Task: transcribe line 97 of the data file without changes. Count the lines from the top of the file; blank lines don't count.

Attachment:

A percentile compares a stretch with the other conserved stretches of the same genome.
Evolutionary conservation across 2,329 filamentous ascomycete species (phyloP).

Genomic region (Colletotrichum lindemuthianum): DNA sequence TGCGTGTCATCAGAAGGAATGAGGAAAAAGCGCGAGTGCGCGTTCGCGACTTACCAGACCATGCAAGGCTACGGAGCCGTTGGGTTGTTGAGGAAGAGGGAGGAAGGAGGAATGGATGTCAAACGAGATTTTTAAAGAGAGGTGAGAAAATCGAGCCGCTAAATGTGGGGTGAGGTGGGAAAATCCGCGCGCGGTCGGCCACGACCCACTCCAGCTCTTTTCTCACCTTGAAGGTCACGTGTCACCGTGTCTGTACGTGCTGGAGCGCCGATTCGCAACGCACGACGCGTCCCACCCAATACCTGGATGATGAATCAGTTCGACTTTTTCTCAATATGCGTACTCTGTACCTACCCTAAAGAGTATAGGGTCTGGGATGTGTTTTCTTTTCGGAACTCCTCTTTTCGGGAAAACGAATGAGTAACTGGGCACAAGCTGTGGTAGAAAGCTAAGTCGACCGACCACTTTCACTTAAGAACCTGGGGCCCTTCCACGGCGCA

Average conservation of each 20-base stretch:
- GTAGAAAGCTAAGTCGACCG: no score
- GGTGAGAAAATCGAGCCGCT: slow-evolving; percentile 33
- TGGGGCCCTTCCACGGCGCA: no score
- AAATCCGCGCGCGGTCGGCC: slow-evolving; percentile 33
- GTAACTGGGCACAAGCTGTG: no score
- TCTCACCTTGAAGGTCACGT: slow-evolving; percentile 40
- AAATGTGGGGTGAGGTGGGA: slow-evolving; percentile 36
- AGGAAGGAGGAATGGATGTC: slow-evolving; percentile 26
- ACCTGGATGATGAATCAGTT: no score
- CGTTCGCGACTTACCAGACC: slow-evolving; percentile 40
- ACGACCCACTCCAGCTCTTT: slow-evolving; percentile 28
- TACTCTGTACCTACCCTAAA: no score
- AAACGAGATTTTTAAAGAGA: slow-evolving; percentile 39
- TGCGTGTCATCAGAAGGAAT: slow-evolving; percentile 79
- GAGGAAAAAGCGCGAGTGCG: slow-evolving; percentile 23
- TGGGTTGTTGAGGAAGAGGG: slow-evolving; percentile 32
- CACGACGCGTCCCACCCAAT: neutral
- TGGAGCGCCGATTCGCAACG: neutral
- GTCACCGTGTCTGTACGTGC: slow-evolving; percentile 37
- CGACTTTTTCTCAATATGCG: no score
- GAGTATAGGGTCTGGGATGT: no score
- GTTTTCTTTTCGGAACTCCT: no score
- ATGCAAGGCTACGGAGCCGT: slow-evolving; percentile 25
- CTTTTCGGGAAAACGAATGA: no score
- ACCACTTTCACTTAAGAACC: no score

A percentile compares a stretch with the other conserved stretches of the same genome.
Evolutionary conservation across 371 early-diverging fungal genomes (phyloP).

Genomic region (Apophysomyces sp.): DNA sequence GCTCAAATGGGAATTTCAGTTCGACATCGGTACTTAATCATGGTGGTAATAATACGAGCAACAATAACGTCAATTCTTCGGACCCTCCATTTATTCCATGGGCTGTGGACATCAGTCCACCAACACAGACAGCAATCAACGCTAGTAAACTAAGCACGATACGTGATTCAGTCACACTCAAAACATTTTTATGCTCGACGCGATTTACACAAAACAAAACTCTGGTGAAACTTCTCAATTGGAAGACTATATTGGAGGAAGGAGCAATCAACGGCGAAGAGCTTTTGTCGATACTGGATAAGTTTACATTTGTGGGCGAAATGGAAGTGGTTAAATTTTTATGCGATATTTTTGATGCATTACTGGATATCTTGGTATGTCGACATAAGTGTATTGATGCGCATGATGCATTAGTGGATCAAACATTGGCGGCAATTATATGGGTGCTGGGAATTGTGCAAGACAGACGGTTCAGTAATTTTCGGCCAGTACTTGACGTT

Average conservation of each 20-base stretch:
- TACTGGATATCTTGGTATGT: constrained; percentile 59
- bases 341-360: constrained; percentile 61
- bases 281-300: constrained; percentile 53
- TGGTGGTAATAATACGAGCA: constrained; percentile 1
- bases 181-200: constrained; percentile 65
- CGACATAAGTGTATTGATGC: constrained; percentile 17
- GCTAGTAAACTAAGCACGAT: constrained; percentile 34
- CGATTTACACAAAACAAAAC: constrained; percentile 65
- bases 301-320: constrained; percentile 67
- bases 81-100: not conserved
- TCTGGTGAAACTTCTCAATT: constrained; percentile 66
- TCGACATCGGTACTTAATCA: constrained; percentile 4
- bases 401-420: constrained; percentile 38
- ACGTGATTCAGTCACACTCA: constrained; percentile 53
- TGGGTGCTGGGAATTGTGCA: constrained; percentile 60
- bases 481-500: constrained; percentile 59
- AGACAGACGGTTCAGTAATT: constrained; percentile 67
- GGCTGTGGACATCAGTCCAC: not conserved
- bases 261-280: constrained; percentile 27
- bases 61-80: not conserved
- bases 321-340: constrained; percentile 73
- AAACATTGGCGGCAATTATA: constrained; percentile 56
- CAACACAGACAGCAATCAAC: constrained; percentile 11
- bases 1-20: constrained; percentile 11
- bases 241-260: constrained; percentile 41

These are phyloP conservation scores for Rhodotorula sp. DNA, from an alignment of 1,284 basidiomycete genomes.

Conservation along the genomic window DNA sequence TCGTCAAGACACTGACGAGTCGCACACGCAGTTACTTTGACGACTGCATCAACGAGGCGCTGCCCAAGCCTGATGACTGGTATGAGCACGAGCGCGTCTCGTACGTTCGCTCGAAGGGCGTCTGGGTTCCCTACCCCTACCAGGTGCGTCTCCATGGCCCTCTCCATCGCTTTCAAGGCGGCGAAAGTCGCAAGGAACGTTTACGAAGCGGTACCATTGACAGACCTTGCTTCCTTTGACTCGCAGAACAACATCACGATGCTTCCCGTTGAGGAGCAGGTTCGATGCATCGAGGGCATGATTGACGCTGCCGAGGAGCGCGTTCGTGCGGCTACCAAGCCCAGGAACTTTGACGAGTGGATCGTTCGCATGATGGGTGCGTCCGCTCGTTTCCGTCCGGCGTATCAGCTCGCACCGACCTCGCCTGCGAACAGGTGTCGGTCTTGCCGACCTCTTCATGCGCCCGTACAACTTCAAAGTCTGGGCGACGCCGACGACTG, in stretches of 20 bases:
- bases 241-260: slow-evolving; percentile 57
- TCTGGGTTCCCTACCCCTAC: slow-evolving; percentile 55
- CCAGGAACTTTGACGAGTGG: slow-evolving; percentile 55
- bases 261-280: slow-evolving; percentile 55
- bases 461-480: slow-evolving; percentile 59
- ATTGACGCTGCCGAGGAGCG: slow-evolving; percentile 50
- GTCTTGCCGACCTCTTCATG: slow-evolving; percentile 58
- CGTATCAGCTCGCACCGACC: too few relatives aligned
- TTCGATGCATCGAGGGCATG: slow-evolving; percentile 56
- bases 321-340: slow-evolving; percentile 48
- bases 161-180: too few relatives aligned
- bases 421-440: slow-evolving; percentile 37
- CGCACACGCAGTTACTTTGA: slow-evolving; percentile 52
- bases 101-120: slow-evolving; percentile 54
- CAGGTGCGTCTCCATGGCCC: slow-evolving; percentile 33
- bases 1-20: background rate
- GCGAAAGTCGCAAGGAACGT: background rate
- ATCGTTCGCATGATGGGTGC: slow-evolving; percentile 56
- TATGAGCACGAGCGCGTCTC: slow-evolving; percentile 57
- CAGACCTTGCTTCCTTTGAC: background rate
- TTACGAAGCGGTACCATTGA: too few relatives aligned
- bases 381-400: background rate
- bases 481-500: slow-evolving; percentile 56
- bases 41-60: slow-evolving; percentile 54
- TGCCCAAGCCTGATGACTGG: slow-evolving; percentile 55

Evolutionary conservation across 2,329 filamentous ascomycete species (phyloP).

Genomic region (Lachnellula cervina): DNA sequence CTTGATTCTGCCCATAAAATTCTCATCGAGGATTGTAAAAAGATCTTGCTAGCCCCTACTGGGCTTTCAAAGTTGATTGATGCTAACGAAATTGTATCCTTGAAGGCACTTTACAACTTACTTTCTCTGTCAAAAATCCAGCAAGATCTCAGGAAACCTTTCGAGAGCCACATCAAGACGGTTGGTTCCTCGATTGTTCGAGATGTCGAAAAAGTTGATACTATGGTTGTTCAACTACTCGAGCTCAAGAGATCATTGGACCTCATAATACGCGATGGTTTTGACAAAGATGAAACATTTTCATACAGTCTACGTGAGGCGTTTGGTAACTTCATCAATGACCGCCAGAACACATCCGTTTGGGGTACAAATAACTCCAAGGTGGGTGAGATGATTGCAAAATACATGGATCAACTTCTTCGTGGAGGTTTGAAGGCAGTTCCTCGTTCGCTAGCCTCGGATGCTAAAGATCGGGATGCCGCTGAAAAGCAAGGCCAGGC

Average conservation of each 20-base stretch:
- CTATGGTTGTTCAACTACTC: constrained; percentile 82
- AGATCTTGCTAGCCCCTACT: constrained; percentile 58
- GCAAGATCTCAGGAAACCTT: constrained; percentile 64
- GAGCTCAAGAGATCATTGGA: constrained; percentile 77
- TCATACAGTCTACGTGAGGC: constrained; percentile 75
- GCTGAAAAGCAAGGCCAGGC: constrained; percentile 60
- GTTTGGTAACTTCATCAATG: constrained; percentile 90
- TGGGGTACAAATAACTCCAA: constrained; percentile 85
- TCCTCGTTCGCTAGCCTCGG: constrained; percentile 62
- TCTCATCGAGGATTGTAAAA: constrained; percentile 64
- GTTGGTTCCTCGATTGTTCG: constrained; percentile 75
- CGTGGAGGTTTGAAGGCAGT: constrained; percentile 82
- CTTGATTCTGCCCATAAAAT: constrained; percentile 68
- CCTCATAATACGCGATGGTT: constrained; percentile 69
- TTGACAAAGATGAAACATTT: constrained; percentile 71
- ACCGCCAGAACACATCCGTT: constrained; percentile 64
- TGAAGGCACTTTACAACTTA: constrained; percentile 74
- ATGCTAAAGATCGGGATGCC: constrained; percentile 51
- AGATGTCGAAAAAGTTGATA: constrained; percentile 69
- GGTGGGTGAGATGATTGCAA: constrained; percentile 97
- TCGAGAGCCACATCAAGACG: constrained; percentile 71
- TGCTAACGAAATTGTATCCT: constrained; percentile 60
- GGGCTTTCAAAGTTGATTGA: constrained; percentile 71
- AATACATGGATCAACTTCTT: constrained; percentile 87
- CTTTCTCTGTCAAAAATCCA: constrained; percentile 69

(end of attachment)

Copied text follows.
- TCCTCGTTCGCTAGCCTCGG: constrained; percentile 62